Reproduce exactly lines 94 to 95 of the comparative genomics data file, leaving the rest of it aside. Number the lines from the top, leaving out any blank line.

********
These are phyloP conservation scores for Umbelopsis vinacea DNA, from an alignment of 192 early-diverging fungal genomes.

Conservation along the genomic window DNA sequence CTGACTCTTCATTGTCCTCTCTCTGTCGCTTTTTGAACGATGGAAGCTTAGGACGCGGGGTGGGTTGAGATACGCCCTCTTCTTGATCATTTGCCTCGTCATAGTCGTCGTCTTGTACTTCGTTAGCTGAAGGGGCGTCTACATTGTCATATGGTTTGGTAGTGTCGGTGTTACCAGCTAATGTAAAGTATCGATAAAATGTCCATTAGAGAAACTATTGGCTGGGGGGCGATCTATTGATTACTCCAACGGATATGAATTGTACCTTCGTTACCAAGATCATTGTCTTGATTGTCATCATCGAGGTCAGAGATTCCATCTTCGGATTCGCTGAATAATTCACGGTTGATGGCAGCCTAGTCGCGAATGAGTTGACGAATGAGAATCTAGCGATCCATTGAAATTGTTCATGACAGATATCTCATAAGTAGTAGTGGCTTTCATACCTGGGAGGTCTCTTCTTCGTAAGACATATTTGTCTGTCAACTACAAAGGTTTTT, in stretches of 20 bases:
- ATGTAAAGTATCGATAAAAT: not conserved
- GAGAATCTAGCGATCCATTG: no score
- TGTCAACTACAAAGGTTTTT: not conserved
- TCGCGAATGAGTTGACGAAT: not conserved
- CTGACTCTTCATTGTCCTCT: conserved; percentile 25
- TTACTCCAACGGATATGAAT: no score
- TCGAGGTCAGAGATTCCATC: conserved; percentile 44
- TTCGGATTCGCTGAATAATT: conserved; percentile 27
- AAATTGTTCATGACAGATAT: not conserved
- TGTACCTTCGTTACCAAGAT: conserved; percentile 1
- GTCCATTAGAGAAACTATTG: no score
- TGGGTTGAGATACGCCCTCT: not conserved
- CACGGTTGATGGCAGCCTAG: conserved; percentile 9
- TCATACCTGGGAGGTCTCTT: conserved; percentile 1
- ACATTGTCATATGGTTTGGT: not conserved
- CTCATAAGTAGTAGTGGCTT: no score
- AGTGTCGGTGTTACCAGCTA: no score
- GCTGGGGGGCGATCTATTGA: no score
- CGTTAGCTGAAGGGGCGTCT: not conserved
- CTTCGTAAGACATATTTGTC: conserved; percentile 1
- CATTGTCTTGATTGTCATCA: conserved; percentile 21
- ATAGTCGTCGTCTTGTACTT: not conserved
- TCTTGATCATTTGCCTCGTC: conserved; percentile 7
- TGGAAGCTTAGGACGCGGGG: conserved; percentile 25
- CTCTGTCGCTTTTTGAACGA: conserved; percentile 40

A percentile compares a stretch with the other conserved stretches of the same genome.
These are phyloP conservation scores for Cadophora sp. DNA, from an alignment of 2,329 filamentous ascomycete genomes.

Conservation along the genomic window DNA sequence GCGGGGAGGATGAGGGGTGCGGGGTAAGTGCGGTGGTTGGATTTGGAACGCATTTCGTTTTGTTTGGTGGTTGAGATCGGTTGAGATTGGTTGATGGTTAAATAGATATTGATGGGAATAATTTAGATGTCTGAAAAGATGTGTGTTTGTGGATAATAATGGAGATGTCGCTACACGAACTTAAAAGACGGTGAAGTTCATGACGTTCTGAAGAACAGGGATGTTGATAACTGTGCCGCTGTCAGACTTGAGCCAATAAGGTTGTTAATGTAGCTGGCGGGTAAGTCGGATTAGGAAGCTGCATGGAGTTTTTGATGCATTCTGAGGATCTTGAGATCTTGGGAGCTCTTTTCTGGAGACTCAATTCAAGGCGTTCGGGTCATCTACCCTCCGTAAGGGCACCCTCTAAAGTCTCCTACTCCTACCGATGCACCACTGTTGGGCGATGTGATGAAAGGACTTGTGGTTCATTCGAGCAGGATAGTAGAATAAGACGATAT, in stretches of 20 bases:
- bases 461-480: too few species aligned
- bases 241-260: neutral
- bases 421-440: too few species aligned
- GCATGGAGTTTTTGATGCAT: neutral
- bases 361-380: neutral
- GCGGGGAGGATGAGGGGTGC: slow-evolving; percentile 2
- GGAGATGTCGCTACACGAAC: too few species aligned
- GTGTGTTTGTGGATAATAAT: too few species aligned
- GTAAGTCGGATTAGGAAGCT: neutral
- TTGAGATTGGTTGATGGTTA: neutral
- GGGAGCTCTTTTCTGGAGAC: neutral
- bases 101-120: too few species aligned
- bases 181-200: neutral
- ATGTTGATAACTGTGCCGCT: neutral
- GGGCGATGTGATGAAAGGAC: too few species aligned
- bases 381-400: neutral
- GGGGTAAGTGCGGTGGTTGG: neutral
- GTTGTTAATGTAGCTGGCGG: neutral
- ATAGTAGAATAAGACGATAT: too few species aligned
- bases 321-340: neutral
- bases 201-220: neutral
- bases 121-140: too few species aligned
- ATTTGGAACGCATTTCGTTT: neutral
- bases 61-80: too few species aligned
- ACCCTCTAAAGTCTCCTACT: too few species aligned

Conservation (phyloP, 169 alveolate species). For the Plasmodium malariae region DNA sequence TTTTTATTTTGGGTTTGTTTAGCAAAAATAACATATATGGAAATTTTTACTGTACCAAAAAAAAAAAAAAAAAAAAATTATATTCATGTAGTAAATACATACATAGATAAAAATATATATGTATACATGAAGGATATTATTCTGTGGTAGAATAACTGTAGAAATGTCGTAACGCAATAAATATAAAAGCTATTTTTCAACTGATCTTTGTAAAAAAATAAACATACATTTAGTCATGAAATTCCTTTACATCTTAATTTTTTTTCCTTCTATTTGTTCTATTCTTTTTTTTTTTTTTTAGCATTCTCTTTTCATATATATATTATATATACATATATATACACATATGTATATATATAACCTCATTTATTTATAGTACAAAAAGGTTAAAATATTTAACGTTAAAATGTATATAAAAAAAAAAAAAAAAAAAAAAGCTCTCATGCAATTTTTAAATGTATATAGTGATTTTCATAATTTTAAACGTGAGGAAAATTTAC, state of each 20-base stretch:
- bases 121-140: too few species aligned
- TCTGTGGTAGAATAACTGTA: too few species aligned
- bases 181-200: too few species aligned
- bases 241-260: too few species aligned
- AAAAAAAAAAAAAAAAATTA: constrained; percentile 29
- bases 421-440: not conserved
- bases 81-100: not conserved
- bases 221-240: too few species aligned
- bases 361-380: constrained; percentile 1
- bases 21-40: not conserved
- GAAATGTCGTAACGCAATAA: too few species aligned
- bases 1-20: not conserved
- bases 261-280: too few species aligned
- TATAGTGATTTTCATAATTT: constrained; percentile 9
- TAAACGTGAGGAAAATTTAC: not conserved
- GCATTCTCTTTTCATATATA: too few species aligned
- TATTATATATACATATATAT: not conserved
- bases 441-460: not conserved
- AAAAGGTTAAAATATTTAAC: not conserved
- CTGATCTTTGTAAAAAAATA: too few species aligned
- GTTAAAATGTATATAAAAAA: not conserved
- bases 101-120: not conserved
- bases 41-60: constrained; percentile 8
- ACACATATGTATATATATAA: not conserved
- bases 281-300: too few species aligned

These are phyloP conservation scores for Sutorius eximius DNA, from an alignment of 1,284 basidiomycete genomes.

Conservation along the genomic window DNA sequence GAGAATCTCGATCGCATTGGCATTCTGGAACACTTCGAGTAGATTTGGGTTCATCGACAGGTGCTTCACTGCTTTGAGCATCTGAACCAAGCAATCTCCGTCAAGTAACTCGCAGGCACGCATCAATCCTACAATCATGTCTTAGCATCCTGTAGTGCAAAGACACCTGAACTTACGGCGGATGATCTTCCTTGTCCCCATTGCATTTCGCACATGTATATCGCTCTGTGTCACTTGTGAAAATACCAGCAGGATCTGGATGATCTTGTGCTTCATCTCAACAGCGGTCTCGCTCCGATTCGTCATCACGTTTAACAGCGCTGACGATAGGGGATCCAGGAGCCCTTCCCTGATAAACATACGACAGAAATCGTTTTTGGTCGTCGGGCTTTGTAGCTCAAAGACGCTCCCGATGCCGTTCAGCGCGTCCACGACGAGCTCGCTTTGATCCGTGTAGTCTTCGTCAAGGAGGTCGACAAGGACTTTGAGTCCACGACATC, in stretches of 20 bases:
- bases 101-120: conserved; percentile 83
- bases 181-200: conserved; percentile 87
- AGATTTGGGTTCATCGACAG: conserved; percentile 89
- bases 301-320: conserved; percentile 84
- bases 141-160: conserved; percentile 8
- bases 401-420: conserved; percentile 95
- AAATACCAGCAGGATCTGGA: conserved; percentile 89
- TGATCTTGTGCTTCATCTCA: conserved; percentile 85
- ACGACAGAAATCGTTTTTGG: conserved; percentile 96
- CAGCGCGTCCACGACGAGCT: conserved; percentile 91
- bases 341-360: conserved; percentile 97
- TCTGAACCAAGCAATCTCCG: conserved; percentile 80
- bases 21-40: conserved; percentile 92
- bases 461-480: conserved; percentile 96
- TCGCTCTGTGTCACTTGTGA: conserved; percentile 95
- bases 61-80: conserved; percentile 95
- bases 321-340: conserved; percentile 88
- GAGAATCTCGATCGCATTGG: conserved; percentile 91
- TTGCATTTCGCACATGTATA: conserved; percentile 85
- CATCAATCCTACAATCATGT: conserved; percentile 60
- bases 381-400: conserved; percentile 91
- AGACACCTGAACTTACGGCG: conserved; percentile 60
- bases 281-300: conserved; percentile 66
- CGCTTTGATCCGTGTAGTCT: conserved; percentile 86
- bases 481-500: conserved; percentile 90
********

- bases 341-360: conserved; percentile 97
- TCTGAACCAAGCAATCTCCG: conserved; percentile 80